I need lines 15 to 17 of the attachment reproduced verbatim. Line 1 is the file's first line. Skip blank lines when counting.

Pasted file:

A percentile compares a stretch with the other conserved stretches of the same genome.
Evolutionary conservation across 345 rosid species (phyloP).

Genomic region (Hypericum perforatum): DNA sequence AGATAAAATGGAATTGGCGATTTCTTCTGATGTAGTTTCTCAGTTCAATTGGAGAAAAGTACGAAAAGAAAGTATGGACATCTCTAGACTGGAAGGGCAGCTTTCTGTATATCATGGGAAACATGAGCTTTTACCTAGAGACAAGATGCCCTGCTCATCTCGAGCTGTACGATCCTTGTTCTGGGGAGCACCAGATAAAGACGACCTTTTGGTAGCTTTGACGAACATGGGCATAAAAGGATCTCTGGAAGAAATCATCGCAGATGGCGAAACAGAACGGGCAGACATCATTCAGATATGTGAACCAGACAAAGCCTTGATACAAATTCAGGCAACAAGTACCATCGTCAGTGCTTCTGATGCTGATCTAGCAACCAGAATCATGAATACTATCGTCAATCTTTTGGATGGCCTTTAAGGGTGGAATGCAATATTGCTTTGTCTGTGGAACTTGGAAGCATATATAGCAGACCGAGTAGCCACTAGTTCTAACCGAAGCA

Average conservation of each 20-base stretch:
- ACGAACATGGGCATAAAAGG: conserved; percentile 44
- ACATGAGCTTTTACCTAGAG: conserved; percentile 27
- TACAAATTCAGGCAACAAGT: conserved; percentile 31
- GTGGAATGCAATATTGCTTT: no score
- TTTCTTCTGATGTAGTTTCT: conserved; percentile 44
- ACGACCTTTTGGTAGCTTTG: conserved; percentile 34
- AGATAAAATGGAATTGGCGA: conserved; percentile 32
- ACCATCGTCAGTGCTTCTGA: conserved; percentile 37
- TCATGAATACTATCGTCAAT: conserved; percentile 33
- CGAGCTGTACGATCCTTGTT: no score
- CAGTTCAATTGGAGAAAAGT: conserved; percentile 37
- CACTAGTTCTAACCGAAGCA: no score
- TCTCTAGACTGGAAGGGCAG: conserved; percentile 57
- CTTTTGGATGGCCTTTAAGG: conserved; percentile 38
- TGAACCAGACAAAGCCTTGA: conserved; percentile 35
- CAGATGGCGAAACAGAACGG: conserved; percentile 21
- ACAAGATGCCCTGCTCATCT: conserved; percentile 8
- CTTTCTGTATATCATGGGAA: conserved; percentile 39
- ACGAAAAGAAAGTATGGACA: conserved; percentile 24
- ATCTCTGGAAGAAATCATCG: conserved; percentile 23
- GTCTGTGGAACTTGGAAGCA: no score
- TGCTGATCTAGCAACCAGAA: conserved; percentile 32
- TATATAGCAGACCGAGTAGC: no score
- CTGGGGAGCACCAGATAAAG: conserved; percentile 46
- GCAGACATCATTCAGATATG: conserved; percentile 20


- CAGTTCAATTGGAGAAAAGT: conserved; percentile 37
- CACTAGTTCTAACCGAAGCA: no score
- TCTCTAGACTGGAAGGGCAG: conserved; percentile 57